Many employers find it worthwhile to check the references, job history, personal character, criminal conviction history or credit history of an individual prior to making the decision to hire or promote.
This can be done through an in-house investigation using public records or by an outside third-party consumer reporting agency (CRA). Initiating background checks and calling an applicant’s referencesare typical screening methods. However, if not performed in accordance with state and federal lawsthey can expose an employer to legal and financial risk.
The term ‘consumer report’ is broad and includes all types of consumer reporting such as information about an individual’s credit, character, personal attributes, lifestyle, and reputation. Criminal and DMV records are also considered to be consumer reports. And although these types of reports are typically written, information transmitted orally can also be considered a consumer report. Consumer reports are used by employers for purposes of employment, promotion, reassignment, or retention.
State laws differ when it comes to limiting an employer’s inquiry into an applicant or employee’s credit history. This article discusses best practices under Arizona’s Consumer Reporting and Fair Credit Reporting statutes as well as federal Fair Credit Reporting Act (FCRA). These laws govern the employer’s ability to obtain consumer information through in-house investigations and its use of information obtained through third-party consumer reporting agencies (CRA).
If an employer uses a CRA to conduct a background check that includes job, personal or credit history, it must follow both state and federal rules concerning notice, disclosure, and consent requirements. In Arizona that includes:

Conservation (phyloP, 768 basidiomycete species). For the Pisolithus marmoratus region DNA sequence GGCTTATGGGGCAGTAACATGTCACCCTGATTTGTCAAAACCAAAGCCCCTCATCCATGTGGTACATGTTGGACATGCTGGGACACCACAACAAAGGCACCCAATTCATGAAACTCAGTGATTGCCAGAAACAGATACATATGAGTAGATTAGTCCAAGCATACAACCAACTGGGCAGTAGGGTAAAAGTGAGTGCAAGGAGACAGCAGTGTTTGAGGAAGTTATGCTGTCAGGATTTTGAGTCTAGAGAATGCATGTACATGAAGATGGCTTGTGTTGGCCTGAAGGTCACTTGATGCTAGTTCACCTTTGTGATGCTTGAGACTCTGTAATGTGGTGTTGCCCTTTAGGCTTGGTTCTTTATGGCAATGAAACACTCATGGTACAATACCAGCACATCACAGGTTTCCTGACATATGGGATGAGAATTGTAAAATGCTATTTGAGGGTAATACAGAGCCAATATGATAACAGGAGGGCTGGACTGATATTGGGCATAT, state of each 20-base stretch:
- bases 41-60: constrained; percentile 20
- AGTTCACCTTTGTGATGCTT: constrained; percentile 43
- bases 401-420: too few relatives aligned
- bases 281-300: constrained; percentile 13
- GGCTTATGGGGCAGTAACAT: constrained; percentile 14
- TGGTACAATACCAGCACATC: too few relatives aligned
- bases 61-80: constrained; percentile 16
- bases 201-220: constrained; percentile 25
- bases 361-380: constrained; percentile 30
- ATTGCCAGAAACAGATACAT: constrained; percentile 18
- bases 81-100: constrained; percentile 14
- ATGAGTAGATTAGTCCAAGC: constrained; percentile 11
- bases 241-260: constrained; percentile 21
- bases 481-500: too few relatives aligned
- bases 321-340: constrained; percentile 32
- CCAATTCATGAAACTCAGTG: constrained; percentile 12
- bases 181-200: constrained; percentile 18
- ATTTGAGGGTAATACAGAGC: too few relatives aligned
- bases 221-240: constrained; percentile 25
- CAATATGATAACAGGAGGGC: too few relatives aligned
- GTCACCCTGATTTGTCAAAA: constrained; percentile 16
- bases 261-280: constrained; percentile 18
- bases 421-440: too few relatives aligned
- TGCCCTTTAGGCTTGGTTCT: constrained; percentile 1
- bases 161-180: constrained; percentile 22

- Providing a clear and conspicuous written disclosure (in a separate, standalone document) to the applicant or employee that includes:
- The purpose of the investigation
- Identifying of the consumer reporting agency conducting the investigation or providing
- the report; and
- Statement that defines the nature and scope of the report
- Providing the applicant or employee with a summary of rights under federal and state law
- Obtaining written authorization from the applicant or employee prior to procuring the report[i]
- Providing a copy of the report to the applicant or employee upon request[ii]
- Certify to the CRA all required disclosures have been made (e.g., that the employer will comply with procedures by which an applicant or employee can obtain or be provided with a copy of the report; and that the employer will not use the report in violation of any applicable federal or state law or regulation)
Check in with us next week for additional best practices and tips on conducting background checks in Arizona.
Find these tips and best practices useful? Check out Western Growers newly updated Personnel Procedures Manual (PPM) The PPM is an information-packed employer tool that provides helpful guidance for employers navigating the employer/employee relationship from pre-employment to termination. Click the PPM link in the body of the newsletter for more information.
[i] Employers should be aware that the practice of obtaining authorization through the use of an “I agree” checkbox contained within an online job application may be challenged in court.
[ii] If credit information is obtained, the employer must request that the CRA send a copy of the report to the applicant or employee at the same time it is sent to the employer.
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